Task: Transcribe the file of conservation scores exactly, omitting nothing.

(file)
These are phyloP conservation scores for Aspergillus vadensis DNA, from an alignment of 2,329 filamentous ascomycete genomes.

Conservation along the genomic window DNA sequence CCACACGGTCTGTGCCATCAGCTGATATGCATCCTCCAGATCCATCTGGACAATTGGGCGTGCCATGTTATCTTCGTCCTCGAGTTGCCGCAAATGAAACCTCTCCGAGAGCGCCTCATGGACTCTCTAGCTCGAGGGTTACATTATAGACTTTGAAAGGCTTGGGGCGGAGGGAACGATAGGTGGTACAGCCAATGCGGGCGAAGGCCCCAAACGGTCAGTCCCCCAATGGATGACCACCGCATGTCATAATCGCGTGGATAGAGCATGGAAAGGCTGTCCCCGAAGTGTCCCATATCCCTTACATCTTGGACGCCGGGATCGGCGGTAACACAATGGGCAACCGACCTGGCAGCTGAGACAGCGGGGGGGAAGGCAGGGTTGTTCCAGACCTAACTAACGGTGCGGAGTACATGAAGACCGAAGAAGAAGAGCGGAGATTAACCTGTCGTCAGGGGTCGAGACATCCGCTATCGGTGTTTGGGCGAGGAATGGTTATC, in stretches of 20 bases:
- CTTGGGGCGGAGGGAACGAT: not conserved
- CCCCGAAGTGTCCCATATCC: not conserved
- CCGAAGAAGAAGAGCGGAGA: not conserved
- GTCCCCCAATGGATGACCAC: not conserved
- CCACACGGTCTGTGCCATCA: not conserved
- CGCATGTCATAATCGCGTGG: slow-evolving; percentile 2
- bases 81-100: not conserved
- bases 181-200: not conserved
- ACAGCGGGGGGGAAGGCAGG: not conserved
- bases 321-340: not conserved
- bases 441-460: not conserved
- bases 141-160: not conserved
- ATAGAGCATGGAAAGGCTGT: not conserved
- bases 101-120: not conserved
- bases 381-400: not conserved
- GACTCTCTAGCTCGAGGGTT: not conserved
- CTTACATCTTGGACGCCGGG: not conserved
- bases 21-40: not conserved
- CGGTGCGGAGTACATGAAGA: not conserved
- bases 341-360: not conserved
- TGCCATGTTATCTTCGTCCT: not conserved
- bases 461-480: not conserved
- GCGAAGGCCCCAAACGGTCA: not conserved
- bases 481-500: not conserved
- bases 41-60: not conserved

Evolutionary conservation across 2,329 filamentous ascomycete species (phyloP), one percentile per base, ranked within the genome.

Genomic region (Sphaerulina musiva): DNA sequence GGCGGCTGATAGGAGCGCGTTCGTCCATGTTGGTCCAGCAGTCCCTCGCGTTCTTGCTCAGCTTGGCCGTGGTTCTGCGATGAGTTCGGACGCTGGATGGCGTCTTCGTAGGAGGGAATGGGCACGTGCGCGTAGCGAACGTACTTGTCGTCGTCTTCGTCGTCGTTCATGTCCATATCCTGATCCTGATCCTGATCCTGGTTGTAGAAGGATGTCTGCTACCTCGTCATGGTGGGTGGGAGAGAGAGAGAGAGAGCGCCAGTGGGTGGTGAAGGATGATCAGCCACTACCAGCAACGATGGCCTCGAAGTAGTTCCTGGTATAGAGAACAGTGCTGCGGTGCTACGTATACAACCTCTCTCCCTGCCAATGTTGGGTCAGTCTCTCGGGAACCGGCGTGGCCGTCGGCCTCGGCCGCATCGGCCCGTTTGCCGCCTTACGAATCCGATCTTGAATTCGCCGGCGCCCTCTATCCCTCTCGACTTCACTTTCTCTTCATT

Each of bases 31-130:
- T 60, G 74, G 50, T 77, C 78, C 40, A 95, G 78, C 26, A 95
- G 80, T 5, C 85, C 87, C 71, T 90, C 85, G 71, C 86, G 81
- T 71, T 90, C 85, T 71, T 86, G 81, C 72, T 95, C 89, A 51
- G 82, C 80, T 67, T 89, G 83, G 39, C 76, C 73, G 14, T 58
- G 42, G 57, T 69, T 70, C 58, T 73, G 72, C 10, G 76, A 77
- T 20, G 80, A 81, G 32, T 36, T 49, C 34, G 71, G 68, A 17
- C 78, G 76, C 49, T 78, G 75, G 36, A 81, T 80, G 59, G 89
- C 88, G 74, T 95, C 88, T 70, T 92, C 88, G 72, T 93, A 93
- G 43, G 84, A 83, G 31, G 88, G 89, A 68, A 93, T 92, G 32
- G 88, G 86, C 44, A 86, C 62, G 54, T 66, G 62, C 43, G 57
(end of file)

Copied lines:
These are phyloP conservation scores for Aspergillus vadensis DNA, from an alignment of 2,329 filamentous ascomycete genomes.

Conservation along the genomic window DNA sequence CCACACGGTCTGTGCCATCAGCTGATATGCATCCTCCAGATCCATCTGGACAATTGGGCGTGCCATGTTATCTTCGTCCTCGAGTTGCCGCAAATGAAACCTCTCCGAGAGCGCCTCATGGACTCTCTAGCTCGAGGGTTACATTATAGACTTTGAAAGGCTTGGGGCGGAGGGAACGATAGGTGGTACAGCCAATGCGGGCGAAGGCCCCAAACGGTCAGTCCCCCAATGGATGACCACCGCATGTCATAATCGCGTGGATAGAGCATGGAAAGGCTGTCCCCGAAGTGTCCCATATCCCTTACATCTTGGACGCCGGGATCGGCGGTAACACAATGGGCAACCGACCTGGCAGCTGAGACAGCGGGGGGGAAGGCAGGGTTGTTCCAGACCTAACTAACGGTGCGGAGTACATGAAGACCGAAGAAGAAGAGCGGAGATTAACCTGTCGTCAGGGGTCGAGACATCCGCTATCGGTGTTTGGGCGAGGAATGGTTATC, in stretches of 20 bases:
- CTTGGGGCGGAGGGAACGAT: not conserved
- CCCCGAAGTGTCCCATATCC: not conserved
- CCGAAGAAGAAGAGCGGAGA: not conserved
- GTCCCCCAATGGATGACCAC: not conserved
- CCACACGGTCTGTGCCATCA: not conserved
- CGCATGTCATAATCGCGTGG: slow-evolving; percentile 2
- bases 81-100: not conserved
- bases 181-200: not conserved
- ACAGCGGGGGGGAAGGCAGG: not conserved
- bases 321-340: not conserved
- bases 441-460: not conserved
- bases 141-160: not conserved
- ATAGAGCATGGAAAGGCTGT: not conserved
- bases 101-120: not conserved
- bases 381-400: not conserved
- GACTCTCTAGCTCGAGGGTT: not conserved
- CTTACATCTTGGACGCCGGG: not conserved
- bases 21-40: not conserved
- CGGTGCGGAGTACATGAAGA: not conserved
- bases 341-360: not conserved
- TGCCATGTTATCTTCGTCCT: not conserved
- bases 461-480: not conserved
- GCGAAGGCCCCAAACGGTCA: not conserved
- bases 481-500: not conserved
- bases 41-60: not conserved

Evolutionary conservation across 2,329 filamentous ascomycete species (phyloP), one percentile per base, ranked within the genome.

Genomic region (Sphaerulina musiva): DNA sequence GGCGGCTGATAGGAGCGCGTTCGTCCATGTTGGTCCAGCAGTCCCTCGCGTTCTTGCTCAGCTTGGCCGTGGTTCTGCGATGAGTTCGGACGCTGGATGGCGTCTTCGTAGGAGGGAATGGGCACGTGCGCGTAGCGAACGTACTTGTCGTCGTCTTCGTCGTCGTTCATGTCCATATCCTGATCCTGATCCTGATCCTGGTTGTAGAAGGATGTCTGCTACCTCGTCATGGTGGGTGGGAGAGAGAGAGAGAGAGCGCCAGTGGGTGGTGAAGGATGATCAGCCACTACCAGCAACGATGGCCTCGAAGTAGTTCCTGGTATAGAGAACAGTGCTGCGGTGCTACGTATACAACCTCTCTCCCTGCCAATGTTGGGTCAGTCTCTCGGGAACCGGCGTGGCCGTCGGCCTCGGCCGCATCGGCCCGTTTGCCGCCTTACGAATCCGATCTTGAATTCGCCGGCGCCCTCTATCCCTCTCGACTTCACTTTCTCTTCATT

Each of bases 31-130:
- T 60, G 74, G 50, T 77, C 78, C 40, A 95, G 78, C 26, A 95
- G 80, T 5, C 85, C 87, C 71, T 90, C 85, G 71, C 86, G 81
- T 71, T 90, C 85, T 71, T 86, G 81, C 72, T 95, C 89, A 51
- G 82, C 80, T 67, T 89, G 83, G 39, C 76, C 73, G 14, T 58
- G 42, G 57, T 69, T 70, C 58, T 73, G 72, C 10, G 76, A 77
- T 20, G 80, A 81, G 32, T 36, T 49, C 34, G 71, G 68, A 17
- C 78, G 76, C 49, T 78, G 75, G 36, A 81, T 80, G 59, G 89
- C 88, G 74, T 95, C 88, T 70, T 92, C 88, G 72, T 93, A 93
- G 43, G 84, A 83, G 31, G 88, G 89, A 68, A 93, T 92, G 32
- G 88, G 86, C 44, A 86, C 62, G 54, T 66, G 62, C 43, G 57